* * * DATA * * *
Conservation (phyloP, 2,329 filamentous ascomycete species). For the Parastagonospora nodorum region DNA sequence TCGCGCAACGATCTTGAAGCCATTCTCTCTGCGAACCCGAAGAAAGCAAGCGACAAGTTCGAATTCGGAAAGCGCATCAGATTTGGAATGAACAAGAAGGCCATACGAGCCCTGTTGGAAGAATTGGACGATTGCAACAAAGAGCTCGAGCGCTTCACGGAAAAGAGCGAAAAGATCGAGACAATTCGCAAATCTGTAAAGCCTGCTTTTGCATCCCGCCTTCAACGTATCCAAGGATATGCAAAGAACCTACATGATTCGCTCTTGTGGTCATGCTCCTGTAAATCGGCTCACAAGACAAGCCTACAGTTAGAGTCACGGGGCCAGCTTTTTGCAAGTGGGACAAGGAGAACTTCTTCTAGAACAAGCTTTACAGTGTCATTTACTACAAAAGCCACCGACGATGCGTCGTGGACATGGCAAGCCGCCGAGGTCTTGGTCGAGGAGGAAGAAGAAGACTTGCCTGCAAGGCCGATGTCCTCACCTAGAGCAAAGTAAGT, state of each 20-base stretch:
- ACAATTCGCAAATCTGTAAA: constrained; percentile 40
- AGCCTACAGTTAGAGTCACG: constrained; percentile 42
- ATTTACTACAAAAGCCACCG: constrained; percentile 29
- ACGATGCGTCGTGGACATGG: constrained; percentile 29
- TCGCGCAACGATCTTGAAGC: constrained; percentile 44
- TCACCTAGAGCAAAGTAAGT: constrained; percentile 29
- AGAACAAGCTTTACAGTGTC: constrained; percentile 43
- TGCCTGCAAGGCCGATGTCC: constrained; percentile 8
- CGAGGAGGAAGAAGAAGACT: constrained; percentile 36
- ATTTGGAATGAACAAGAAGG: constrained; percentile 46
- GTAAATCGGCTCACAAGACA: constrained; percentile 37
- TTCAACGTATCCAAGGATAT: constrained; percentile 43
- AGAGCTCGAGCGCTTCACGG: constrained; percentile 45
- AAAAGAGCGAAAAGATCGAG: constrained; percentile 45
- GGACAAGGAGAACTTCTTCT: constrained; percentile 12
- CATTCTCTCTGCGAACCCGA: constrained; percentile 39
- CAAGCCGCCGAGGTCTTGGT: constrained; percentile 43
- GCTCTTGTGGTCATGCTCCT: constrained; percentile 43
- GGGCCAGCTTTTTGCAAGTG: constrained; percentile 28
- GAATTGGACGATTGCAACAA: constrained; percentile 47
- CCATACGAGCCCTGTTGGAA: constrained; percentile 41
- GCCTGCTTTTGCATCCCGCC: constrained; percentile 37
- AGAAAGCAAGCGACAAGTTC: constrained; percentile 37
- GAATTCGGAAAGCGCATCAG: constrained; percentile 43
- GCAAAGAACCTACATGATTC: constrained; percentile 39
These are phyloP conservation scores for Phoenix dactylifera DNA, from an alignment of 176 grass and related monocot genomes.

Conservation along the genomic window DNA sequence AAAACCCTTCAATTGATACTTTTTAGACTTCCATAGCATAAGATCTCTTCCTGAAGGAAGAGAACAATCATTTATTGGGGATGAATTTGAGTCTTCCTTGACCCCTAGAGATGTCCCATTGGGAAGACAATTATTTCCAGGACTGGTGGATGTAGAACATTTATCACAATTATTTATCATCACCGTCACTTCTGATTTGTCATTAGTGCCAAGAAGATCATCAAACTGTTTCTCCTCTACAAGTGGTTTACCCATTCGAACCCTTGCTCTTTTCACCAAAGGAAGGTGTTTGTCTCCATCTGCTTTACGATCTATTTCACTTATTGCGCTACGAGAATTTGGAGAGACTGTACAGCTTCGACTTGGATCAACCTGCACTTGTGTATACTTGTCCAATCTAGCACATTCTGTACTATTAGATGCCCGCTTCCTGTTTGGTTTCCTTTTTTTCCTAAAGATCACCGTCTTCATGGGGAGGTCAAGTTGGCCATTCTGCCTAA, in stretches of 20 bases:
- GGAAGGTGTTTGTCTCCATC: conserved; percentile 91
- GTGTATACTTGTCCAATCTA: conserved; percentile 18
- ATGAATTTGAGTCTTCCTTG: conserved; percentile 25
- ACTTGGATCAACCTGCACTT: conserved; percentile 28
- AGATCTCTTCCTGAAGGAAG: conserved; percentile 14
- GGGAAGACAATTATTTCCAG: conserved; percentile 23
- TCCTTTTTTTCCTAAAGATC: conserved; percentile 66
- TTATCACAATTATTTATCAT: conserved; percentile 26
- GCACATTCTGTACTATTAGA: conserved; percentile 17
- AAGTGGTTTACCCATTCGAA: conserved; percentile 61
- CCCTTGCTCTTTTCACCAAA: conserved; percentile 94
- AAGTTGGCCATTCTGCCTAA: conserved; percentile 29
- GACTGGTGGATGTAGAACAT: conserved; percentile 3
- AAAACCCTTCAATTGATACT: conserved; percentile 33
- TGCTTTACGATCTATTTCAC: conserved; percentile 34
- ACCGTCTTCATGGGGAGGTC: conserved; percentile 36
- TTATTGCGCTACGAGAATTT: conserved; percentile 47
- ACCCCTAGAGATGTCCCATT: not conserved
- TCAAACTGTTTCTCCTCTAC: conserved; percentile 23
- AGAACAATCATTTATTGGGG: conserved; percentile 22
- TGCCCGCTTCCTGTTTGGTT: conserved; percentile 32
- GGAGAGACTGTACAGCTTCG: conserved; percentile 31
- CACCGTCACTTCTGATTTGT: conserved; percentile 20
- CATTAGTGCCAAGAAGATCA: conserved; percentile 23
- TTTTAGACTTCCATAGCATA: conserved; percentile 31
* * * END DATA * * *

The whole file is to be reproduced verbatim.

Conservation (phyloP, 2,329 filamentous ascomycete species). For the Parastagonospora nodorum region DNA sequence TCGCGCAACGATCTTGAAGCCATTCTCTCTGCGAACCCGAAGAAAGCAAGCGACAAGTTCGAATTCGGAAAGCGCATCAGATTTGGAATGAACAAGAAGGCCATACGAGCCCTGTTGGAAGAATTGGACGATTGCAACAAAGAGCTCGAGCGCTTCACGGAAAAGAGCGAAAAGATCGAGACAATTCGCAAATCTGTAAAGCCTGCTTTTGCATCCCGCCTTCAACGTATCCAAGGATATGCAAAGAACCTACATGATTCGCTCTTGTGGTCATGCTCCTGTAAATCGGCTCACAAGACAAGCCTACAGTTAGAGTCACGGGGCCAGCTTTTTGCAAGTGGGACAAGGAGAACTTCTTCTAGAACAAGCTTTACAGTGTCATTTACTACAAAAGCCACCGACGATGCGTCGTGGACATGGCAAGCCGCCGAGGTCTTGGTCGAGGAGGAAGAAGAAGACTTGCCTGCAAGGCCGATGTCCTCACCTAGAGCAAAGTAAGT, state of each 20-base stretch:
- ACAATTCGCAAATCTGTAAA: constrained; percentile 40
- AGCCTACAGTTAGAGTCACG: constrained; percentile 42
- ATTTACTACAAAAGCCACCG: constrained; percentile 29
- ACGATGCGTCGTGGACATGG: constrained; percentile 29
- TCGCGCAACGATCTTGAAGC: constrained; percentile 44
- TCACCTAGAGCAAAGTAAGT: constrained; percentile 29
- AGAACAAGCTTTACAGTGTC: constrained; percentile 43
- TGCCTGCAAGGCCGATGTCC: constrained; percentile 8
- CGAGGAGGAAGAAGAAGACT: constrained; percentile 36
- ATTTGGAATGAACAAGAAGG: constrained; percentile 46
- GTAAATCGGCTCACAAGACA: constrained; percentile 37
- TTCAACGTATCCAAGGATAT: constrained; percentile 43
- AGAGCTCGAGCGCTTCACGG: constrained; percentile 45
- AAAAGAGCGAAAAGATCGAG: constrained; percentile 45
- GGACAAGGAGAACTTCTTCT: constrained; percentile 12
- CATTCTCTCTGCGAACCCGA: constrained; percentile 39
- CAAGCCGCCGAGGTCTTGGT: constrained; percentile 43
- GCTCTTGTGGTCATGCTCCT: constrained; percentile 43
- GGGCCAGCTTTTTGCAAGTG: constrained; percentile 28
- GAATTGGACGATTGCAACAA: constrained; percentile 47
- CCATACGAGCCCTGTTGGAA: constrained; percentile 41
- GCCTGCTTTTGCATCCCGCC: constrained; percentile 37
- AGAAAGCAAGCGACAAGTTC: constrained; percentile 37
- GAATTCGGAAAGCGCATCAG: constrained; percentile 43
- GCAAAGAACCTACATGATTC: constrained; percentile 39
These are phyloP conservation scores for Phoenix dactylifera DNA, from an alignment of 176 grass and related monocot genomes.

Conservation along the genomic window DNA sequence AAAACCCTTCAATTGATACTTTTTAGACTTCCATAGCATAAGATCTCTTCCTGAAGGAAGAGAACAATCATTTATTGGGGATGAATTTGAGTCTTCCTTGACCCCTAGAGATGTCCCATTGGGAAGACAATTATTTCCAGGACTGGTGGATGTAGAACATTTATCACAATTATTTATCATCACCGTCACTTCTGATTTGTCATTAGTGCCAAGAAGATCATCAAACTGTTTCTCCTCTACAAGTGGTTTACCCATTCGAACCCTTGCTCTTTTCACCAAAGGAAGGTGTTTGTCTCCATCTGCTTTACGATCTATTTCACTTATTGCGCTACGAGAATTTGGAGAGACTGTACAGCTTCGACTTGGATCAACCTGCACTTGTGTATACTTGTCCAATCTAGCACATTCTGTACTATTAGATGCCCGCTTCCTGTTTGGTTTCCTTTTTTTCCTAAAGATCACCGTCTTCATGGGGAGGTCAAGTTGGCCATTCTGCCTAA, in stretches of 20 bases:
- GGAAGGTGTTTGTCTCCATC: conserved; percentile 91
- GTGTATACTTGTCCAATCTA: conserved; percentile 18
- ATGAATTTGAGTCTTCCTTG: conserved; percentile 25
- ACTTGGATCAACCTGCACTT: conserved; percentile 28
- AGATCTCTTCCTGAAGGAAG: conserved; percentile 14
- GGGAAGACAATTATTTCCAG: conserved; percentile 23
- TCCTTTTTTTCCTAAAGATC: conserved; percentile 66
- TTATCACAATTATTTATCAT: conserved; percentile 26
- GCACATTCTGTACTATTAGA: conserved; percentile 17
- AAGTGGTTTACCCATTCGAA: conserved; percentile 61
- CCCTTGCTCTTTTCACCAAA: conserved; percentile 94
- AAGTTGGCCATTCTGCCTAA: conserved; percentile 29
- GACTGGTGGATGTAGAACAT: conserved; percentile 3
- AAAACCCTTCAATTGATACT: conserved; percentile 33
- TGCTTTACGATCTATTTCAC: conserved; percentile 34
- ACCGTCTTCATGGGGAGGTC: conserved; percentile 36
- TTATTGCGCTACGAGAATTT: conserved; percentile 47
- ACCCCTAGAGATGTCCCATT: not conserved
- TCAAACTGTTTCTCCTCTAC: conserved; percentile 23
- AGAACAATCATTTATTGGGG: conserved; percentile 22
- TGCCCGCTTCCTGTTTGGTT: conserved; percentile 32
- GGAGAGACTGTACAGCTTCG: conserved; percentile 31
- CACCGTCACTTCTGATTTGT: conserved; percentile 20
- CATTAGTGCCAAGAAGATCA: conserved; percentile 23
- TTTTAGACTTCCATAGCATA: conserved; percentile 31